The Winston-Salem City Council passed its more than $500 million budget for Fiscal Year 2014-2015 at its meeting Monday night after several weeks of discussion. Here are some of the highlights.
- A one-cent property tax increase to account for the loss of software tax revenue next year in addition to tax increases of 4.5 and 6.7 percent for water and sewer services respectively.
- Increases in merit pay of city of employees at rates between 1.5 and 3 percent based on performance ratings. The council also set the minimum wage at $10.10 per hour.
- The elimination of the West End Trolley, which is projected to save $116,000. That money will be transferred into the public transit fund.
- The purchase of five new boom trucks for brush collection at a cost of $145,000.
Many of the adjustments in the budget from previous years come in response to changes made by the General Assembly to North Carolina’s tax structure last year. House Bill 998 eliminated the software tax and restricted business privilege license taxes to businesses with a physical location. Council member Robert Clark said given the circumstances he thinks changes to this year’s budget are relatively minor.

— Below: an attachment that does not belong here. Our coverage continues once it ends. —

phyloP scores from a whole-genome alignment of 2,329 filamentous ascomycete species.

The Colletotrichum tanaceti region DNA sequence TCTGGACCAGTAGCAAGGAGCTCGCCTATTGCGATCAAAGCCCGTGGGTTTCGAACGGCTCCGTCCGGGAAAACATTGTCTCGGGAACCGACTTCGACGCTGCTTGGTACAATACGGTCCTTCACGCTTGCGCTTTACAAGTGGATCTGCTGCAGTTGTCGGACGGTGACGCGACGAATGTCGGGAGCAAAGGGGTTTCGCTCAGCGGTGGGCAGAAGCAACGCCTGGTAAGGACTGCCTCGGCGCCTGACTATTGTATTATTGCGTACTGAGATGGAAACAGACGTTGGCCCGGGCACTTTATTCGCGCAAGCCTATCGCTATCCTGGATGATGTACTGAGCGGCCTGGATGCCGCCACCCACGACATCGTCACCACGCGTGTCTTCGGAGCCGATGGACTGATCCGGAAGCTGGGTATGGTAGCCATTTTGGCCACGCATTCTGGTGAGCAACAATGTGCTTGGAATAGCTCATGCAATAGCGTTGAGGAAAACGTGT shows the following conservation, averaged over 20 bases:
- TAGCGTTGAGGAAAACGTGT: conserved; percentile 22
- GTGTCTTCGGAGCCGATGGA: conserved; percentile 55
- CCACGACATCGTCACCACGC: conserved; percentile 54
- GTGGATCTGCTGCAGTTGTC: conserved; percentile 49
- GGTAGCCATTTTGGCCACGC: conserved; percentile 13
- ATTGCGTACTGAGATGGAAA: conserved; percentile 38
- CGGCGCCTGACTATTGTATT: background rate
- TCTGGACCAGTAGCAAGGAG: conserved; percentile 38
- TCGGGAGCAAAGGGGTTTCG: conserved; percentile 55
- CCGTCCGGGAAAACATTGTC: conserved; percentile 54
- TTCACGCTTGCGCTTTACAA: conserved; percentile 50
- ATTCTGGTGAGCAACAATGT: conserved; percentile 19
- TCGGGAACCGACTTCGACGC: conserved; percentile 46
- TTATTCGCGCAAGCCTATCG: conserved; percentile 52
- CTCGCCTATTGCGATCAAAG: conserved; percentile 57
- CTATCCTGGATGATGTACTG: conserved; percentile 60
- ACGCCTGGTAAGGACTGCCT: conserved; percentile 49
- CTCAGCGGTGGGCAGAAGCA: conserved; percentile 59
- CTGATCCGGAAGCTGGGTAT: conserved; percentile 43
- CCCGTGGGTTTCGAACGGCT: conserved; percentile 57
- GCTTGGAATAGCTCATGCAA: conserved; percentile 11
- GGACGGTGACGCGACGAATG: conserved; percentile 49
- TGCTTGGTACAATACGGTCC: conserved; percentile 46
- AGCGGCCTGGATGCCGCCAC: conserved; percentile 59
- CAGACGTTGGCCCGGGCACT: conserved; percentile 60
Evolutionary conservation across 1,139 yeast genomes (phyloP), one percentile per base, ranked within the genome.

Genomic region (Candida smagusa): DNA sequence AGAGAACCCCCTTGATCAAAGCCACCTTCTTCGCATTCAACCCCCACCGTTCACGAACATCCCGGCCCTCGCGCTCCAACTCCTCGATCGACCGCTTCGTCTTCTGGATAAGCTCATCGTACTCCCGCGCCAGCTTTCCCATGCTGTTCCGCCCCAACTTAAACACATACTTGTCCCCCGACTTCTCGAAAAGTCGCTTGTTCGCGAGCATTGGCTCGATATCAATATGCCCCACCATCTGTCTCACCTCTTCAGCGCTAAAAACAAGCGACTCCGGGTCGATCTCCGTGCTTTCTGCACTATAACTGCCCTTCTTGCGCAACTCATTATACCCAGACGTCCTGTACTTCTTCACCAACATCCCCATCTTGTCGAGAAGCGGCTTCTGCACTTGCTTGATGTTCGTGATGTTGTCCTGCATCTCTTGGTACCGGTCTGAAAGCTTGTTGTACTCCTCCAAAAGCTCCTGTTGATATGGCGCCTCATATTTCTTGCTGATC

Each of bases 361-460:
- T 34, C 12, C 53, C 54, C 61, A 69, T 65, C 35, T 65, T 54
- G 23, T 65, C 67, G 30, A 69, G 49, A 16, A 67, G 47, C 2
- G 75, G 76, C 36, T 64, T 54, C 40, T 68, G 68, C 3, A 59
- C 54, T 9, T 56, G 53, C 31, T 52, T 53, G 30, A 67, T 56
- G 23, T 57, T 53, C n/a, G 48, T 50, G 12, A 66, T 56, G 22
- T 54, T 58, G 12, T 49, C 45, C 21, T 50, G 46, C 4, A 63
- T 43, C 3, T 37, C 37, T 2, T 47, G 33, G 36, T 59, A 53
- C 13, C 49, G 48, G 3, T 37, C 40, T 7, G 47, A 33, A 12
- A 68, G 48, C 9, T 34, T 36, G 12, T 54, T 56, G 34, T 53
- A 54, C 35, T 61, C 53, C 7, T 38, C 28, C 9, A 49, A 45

“We’re pretty much doing the same things we do year to year with a few exceptions,” he said.
The merit pay adjustments come in response to a study conducted by the city of Winston-Salem which compared its pay structure to that of similar-sized cities in the state.
“I don’t believe the city of Winston Salem can take a stand on poverty if our employees aren’t being page minimum wage,” said council member Derwin Montgomery. He said he wants to see more citizen engagement and hopes the city can further its dialogue with state representatives.
Council member Jeff MacIntosh said he thinks the budget is sustainable despite the loss of some revenues.
“If we can avoid some weather shots, I don’t think we’re going to take it on the chin,” he said, while emphasizing that the political climate in Raleigh could create further challenges for the city in 2015 and that economic development will be crucial to the city’s ability to raise revenue going forward.
“If we’re going to have more money to work with, it’s got to come from the business sector. It can’t come from hardworking people.”